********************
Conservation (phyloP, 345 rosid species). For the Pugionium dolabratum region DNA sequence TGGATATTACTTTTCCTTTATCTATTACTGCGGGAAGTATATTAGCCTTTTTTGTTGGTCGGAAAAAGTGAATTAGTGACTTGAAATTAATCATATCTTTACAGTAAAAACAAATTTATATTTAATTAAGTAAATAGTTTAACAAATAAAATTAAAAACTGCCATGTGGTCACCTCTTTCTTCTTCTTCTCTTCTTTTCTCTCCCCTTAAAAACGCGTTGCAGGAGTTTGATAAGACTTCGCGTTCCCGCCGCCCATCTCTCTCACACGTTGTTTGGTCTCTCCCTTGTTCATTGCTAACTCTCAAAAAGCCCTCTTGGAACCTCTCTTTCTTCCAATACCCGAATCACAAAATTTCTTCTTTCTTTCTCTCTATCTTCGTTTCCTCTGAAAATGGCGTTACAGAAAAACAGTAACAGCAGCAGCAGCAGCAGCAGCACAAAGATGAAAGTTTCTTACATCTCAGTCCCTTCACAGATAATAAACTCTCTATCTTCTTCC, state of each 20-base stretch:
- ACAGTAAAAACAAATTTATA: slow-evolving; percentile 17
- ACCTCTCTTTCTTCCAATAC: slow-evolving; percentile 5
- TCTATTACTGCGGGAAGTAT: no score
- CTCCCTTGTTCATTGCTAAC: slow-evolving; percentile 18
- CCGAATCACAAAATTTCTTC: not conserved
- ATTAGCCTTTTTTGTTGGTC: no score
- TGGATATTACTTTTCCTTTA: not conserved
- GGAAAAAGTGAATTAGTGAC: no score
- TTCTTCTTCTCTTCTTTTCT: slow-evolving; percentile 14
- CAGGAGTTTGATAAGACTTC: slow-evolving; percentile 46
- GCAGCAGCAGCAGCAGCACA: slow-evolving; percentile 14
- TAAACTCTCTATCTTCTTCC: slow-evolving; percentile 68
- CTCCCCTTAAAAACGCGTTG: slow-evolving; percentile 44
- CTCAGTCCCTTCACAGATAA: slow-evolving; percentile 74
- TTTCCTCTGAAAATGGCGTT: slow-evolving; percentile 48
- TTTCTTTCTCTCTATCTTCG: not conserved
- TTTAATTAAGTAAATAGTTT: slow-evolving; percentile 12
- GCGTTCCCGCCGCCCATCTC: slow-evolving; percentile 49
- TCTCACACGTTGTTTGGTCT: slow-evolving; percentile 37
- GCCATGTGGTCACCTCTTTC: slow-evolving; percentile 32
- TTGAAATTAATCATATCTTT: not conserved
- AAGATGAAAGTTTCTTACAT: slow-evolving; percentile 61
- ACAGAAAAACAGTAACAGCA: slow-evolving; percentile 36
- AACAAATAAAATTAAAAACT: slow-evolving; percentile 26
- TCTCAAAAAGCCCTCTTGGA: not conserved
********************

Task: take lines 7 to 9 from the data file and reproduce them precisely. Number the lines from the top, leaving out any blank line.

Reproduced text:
- ATTAGCCTTTTTTGTTGGTC: no score
- TGGATATTACTTTTCCTTTA: not conserved
- GGAAAAAGTGAATTAGTGAC: no score